By Bryan Mette. Full Text.
The Antiquities Act of 1906 authorizes the President to designate national monuments on federally owned lands. Administrations have employed this authority to create approximately 160 national monuments. In December 2017, President Trump raised the ire of national monument proponents when he drastically reduced the size of Grand Staircase-Escalante and Bears Ears National Monuments in Utah. These actions were quickly challenged and are currently being litigated. Yet, they were not the first challenges to presidential actions taken pursuant to the Act.
Ever since the Act’s passage, various aggrieved parties have challenged presidential national monument designations and federal courts have consistently struggled with two issues frequently arising in these suits. One, are such actions subject to judicial review given that the Act grants the President discretion in designating national monuments? And two, assuming that courts may review these challenges, what is the appropriate standard of review to apply?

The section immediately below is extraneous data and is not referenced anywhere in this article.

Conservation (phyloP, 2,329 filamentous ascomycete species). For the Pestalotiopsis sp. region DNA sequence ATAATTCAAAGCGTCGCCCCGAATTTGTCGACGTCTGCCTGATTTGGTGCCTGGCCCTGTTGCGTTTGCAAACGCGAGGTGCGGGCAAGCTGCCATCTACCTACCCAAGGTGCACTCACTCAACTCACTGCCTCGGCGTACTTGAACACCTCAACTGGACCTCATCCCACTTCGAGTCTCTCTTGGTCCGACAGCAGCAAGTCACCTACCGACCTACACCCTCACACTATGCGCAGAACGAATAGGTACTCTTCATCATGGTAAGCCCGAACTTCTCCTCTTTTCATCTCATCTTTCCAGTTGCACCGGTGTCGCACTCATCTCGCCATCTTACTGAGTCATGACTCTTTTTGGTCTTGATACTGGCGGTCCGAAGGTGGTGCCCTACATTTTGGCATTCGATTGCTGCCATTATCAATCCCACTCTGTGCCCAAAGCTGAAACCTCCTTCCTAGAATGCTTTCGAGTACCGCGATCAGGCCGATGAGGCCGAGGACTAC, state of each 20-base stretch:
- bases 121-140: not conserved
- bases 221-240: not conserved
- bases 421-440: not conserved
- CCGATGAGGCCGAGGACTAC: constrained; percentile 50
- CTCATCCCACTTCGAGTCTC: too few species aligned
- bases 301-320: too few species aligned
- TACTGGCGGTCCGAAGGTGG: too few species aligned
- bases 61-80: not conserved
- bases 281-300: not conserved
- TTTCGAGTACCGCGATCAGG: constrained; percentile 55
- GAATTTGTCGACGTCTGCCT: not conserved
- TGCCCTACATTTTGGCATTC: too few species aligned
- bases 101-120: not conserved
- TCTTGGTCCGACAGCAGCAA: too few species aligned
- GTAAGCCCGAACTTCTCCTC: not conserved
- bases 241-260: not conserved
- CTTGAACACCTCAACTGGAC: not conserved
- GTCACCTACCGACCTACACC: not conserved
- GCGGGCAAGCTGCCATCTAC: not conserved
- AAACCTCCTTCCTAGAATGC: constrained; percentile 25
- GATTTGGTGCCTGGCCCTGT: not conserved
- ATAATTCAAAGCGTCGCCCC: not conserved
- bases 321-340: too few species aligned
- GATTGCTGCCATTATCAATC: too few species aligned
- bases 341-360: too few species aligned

To answer these questions, this Note begins by examining some notable monument designations to track the evolution of the President’s authority under the Act. It then examines case law from the Supreme Court, courts of appeals, and district courts regarding challenges to national monument designations to divine principles helpful in developing the proposed solution. This Note proposes that Congress amend the Antiquities Act to clarify that courts do indeed have the power to review challenges to presidential national monument designations. It also suggests that Congress institute various standards of review depending on the type of challenge brought by parties. Finally, it suggests that Congress also amend current law to clarify that the President may not revoke or reduce preexisting national monuments.